From Our 2009 Archives
Sesame Allergies on the Rise in U.S.
Latest Allergies News
Sesame Seed Allergy Now Among Most Common Food Allergies
By Charlene Laino
Reviewed by Louise Chang, MD
March 16, 2009 (Washington, D.C.) -- Blame the hummus!
Sesame seed allergies are rapidly rising in the U.S., but most Americans never even consider sesame bagels, hummus, or other sesame-containing foods as the source of their or their kids' allergies, food allergy experts say.
And if your child is allergic to tree nuts, there's a good chance he or she is allergic to sesame as well, new research shows.
"Sesame allergies have probably increased more than any other type of food allergy over the past 10 to 20 years," says Robert Wood, MD, director of the division of pediatric allergy and immunology at Johns Hopkins University School of Medicine in Baltimore.
"They're now clearly one of the six or seven most common food allergens in the U.S.," he tells WebMD.
Yet, the FDA does not recognize them as such, as there are no well designed studies looking at how many cases occur each year, Wood says. The FDA blames milk, eggs, fish and shellfish, tree nuts, peanuts, wheat, and soybeans for 90% of food allergies in the U.S.
That's why Ama Alexis, MD, isn't surprised that there is little awareness of this type of allergy. Alexis, a fellow in the division of allergy and immunology at Schneider Children's Hospital in New Hyde Park, N.Y., is one of several researchers trying to better characterize sesame allergies in the U.S.
Alexis traces the steady rise in cases to a more ethnically diverse diet.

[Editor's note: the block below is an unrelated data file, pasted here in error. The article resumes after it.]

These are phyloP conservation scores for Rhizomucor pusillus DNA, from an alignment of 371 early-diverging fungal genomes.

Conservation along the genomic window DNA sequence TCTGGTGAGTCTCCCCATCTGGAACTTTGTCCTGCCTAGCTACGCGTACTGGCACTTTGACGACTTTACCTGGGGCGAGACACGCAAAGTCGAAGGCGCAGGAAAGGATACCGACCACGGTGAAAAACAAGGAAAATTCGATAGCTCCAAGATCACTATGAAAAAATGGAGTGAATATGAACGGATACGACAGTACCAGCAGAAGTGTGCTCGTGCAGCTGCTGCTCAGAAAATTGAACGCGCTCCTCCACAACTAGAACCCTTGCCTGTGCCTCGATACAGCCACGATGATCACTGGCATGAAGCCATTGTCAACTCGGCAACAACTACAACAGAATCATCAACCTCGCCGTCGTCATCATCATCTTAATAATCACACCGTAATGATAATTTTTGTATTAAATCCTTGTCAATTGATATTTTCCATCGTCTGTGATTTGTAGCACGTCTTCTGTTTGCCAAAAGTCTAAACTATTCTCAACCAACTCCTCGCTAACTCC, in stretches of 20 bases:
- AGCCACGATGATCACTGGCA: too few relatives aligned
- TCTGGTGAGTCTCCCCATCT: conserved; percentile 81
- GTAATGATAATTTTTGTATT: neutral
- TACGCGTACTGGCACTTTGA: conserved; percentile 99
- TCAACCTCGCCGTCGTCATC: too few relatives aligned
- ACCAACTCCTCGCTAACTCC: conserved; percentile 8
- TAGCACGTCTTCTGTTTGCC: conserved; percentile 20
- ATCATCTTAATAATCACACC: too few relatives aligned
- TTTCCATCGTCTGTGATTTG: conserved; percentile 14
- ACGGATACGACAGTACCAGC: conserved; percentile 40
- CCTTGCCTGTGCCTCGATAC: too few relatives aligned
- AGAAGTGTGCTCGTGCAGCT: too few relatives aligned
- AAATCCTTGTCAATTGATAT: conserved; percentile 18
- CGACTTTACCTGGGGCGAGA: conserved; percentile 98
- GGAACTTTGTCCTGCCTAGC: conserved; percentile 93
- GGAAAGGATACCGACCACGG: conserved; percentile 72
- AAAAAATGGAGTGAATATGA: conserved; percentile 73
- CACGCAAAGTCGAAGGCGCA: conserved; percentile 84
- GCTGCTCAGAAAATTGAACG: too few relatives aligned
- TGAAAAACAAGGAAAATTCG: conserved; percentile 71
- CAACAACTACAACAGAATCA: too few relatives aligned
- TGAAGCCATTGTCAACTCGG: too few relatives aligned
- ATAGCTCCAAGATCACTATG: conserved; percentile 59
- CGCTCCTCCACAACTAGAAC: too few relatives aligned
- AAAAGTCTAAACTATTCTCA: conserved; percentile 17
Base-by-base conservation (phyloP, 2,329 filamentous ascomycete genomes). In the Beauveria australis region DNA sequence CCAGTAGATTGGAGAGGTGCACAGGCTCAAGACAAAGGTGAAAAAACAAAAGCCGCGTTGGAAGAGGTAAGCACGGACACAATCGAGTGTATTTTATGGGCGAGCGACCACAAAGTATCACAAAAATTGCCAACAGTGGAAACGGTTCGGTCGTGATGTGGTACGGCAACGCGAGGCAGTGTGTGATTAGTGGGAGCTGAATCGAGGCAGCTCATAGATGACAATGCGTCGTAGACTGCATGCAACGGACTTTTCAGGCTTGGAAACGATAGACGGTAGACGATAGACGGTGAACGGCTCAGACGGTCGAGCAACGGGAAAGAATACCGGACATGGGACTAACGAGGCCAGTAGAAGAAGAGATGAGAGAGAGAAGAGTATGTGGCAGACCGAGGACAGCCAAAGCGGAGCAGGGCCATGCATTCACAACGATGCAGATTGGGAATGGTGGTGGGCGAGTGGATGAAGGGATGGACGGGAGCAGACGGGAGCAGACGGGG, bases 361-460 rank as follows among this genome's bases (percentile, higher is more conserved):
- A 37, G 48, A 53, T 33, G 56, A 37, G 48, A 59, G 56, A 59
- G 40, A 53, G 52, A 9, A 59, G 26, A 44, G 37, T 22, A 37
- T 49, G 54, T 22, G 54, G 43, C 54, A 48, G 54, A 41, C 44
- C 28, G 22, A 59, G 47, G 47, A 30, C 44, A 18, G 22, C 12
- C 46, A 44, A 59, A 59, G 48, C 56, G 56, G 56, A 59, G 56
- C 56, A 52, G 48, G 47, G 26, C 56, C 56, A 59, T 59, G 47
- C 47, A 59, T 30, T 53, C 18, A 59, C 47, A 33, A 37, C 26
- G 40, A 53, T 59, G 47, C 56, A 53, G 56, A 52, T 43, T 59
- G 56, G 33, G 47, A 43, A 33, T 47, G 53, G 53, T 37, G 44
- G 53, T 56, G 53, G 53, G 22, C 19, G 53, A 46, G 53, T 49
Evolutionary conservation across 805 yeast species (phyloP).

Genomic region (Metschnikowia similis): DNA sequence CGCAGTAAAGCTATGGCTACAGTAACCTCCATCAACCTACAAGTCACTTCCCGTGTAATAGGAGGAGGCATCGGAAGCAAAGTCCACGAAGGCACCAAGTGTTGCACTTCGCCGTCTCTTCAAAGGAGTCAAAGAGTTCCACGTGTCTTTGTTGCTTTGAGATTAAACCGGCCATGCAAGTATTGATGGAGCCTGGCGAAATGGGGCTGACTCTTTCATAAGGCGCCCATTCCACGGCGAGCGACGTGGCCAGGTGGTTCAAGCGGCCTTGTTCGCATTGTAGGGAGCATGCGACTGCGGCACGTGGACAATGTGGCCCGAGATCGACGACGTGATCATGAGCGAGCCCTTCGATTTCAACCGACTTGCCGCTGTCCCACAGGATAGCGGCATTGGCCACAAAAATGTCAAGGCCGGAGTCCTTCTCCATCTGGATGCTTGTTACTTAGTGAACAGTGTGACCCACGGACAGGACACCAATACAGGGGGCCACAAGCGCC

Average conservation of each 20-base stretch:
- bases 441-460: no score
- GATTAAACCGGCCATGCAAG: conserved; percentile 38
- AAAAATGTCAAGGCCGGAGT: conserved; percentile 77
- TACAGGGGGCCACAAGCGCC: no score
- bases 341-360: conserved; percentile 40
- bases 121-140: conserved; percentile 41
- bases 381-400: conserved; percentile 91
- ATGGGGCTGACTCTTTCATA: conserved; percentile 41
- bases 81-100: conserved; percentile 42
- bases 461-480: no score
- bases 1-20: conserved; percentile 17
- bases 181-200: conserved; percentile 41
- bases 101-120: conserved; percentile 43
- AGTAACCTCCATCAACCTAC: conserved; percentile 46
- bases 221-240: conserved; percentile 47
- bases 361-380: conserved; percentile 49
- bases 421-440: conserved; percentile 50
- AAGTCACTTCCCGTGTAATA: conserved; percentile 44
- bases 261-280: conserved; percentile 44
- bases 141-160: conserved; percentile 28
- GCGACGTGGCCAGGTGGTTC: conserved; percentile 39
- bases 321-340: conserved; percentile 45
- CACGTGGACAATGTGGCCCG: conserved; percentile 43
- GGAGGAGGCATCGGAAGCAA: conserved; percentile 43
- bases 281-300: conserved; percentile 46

"We're eating more foods that contain sesame seeds: falafel, tahini, hummus, and halvah, for example," she says.
On top of that, "three quarters of Mexico's sesame seeds go to McDonald's for their sesame buns. Sesame is also widely used in cosmetics like lipsticks and moisturizing creams," Alexis tells WebMD.
To find out more about sesame allergy, Alexis and colleagues mined the medical records of patients with a food allergy seen at their clinic between 2005 and 2008. They identified 17 patients with sesame allergy, ranging in age from 8 months to 44 years.
The findings were presented at the annual meeting of the American Academy of Asthma and Immunology.
Their most common symptom was hives, in 41% of patients, followed by eczema in 29%. Twenty-three percent developed a dangerous swelling of the face and of the throat that blocks airways, referred to as angioedema. Stomach upset and wheezing or other breathing problems were also common, affecting 23% and 12% of patients, respectively.
All but one patient had a strong family history of allergies. And 70% of the patients were also allergic to tree nuts, while 65% were allergic to peanuts.
In a separate study, Boston researchers found that kids who have had allergic reactions to tree nuts are nearly three times more likely to have allergic reactions to sesame seeds. The relationship between peanut and sesame allergies was less clear, says researcher Lisa Stutius, MD, of Children's Hospital Boston.
The findings suggest that tree nut-allergic children with unexplained hives, eczema, or other allergy symptoms might want to visit their allergist to determine if they're allergic to sesame as well, the doctors say.
But a third study showed that standard skin and blood testing for food allergies "doesn't predict whether a child has true sesame allergy," says Permaul Perdita, MD, also of Children's Hospital Boston.
"The only way to really tell is to give them sesame seeds and see if they have a reaction," she says.
Such testing needs to be performed under medical supervision because there is a chance that the patient could have a potentially life-threatening anaphylactic reaction, Perdita tells WebMD. "What we really need is a better blood or skin test."